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HOME  > Past issues  > 2019 September 11 - 17  > 1/3 of corals transplanted due to Henoko base construction died
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2019 September 11 - 17 [SOCIAL ISSUES]

1/3 of corals transplanted due to Henoko base construction died

September 11, 2019
One third of colonies of an endangered coral species, which had been transplanted in order to construct a U.S. base in Okinawa’s Henoko district, died, Akahata reported on September 11.

The Defense Ministry in August 2018 moved nine colonies of coral reefs known as, Porites okinawensis Veron, from the planned reclamation site in the waters off Henoko as part of nature conservation efforts. The ministry found that three of the nine colonies are no longer alive.

It is necessary to evacuate another 77,000 coral colonies from the rest of the planned reclamation site before landfill work starts there. However, transplanting will most likely bring about a devastating impact on coral species including endangered ones.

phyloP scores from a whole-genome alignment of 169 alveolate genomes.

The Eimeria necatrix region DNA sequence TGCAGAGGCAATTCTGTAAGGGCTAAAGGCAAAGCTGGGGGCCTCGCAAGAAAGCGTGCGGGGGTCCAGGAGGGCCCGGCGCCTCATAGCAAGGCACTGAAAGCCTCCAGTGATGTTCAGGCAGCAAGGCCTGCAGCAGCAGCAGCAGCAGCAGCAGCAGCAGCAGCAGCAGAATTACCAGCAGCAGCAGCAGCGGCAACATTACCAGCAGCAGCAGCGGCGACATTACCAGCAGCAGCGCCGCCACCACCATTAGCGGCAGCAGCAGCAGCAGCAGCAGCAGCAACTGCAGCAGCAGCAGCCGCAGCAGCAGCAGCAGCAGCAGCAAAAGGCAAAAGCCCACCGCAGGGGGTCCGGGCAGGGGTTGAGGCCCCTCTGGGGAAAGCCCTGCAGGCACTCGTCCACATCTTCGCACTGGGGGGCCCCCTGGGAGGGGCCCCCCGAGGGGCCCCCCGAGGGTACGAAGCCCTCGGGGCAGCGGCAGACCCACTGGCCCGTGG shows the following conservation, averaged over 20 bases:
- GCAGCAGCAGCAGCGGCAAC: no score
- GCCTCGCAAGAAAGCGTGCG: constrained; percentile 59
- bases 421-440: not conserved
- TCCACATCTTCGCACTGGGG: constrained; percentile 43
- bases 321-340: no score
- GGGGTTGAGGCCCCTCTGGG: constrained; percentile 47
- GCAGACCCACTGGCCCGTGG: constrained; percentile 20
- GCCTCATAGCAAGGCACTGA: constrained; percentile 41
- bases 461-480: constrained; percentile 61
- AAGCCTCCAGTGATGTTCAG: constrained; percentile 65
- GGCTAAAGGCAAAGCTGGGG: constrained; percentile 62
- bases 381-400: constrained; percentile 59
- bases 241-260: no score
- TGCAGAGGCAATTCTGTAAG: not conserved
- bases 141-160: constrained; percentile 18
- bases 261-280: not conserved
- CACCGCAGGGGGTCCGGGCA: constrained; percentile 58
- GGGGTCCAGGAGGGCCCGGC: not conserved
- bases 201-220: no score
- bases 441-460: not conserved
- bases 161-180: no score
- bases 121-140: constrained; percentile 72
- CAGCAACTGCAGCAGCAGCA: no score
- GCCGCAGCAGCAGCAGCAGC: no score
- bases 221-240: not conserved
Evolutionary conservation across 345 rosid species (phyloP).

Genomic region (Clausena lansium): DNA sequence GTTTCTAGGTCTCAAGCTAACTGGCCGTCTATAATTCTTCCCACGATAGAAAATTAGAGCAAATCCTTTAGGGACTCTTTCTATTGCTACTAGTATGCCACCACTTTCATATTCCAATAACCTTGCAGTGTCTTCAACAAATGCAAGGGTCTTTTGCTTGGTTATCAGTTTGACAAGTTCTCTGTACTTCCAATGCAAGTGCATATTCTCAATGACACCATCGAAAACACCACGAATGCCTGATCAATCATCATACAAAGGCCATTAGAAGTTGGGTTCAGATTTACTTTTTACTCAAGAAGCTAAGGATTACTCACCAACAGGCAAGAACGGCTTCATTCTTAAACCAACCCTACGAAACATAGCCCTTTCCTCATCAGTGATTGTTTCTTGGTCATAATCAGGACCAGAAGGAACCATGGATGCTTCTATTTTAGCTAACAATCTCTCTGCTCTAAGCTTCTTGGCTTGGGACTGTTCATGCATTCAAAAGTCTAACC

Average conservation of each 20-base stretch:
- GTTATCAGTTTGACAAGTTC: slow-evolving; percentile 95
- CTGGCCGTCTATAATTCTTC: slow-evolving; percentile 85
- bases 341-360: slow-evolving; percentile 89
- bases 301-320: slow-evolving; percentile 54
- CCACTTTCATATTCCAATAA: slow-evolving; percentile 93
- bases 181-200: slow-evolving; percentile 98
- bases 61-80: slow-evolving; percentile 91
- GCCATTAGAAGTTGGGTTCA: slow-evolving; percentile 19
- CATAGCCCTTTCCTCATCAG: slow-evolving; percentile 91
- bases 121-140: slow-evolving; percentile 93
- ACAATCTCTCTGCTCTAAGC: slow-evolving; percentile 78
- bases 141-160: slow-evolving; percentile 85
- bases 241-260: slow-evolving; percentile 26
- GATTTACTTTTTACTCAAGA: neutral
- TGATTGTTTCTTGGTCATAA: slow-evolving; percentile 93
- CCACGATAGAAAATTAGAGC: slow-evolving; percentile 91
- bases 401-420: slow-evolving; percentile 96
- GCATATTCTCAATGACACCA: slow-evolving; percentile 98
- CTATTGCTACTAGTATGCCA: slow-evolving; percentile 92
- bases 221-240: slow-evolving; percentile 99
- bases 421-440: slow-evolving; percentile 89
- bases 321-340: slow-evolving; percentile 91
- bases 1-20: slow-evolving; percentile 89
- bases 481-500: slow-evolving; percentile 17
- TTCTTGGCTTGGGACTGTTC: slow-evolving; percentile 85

An expert on corals, Tokyo Keizai University associate professor Okubo Nami, said that one-third of the evacuated corals died within a year and that this mortality rate is high. She pointed out that it is no surprise that the corals were unable to survive after being relocated to an alien environment.

Okubo condemned the Defense Ministry’s argument about the deaths of the three coral colonies claiming that the coral colonies were already not in good condition before the transplantation and that they gradually weakened in the new environment and died. Okubo stated that in choosing coral colonies to be replanted, the ministry should have avoided unhealthy ones.

The coral expert also criticized the ministry for transplanting the nine coral colonies in August when warmer sea water increases risks. She noted that the Defense Ministry’s panel on monitoring of the natural environment in the Henoko sea area had played down risks concerning transplantation in summer without presenting any scientific evidence. She stressed that the panel should be held responsible.
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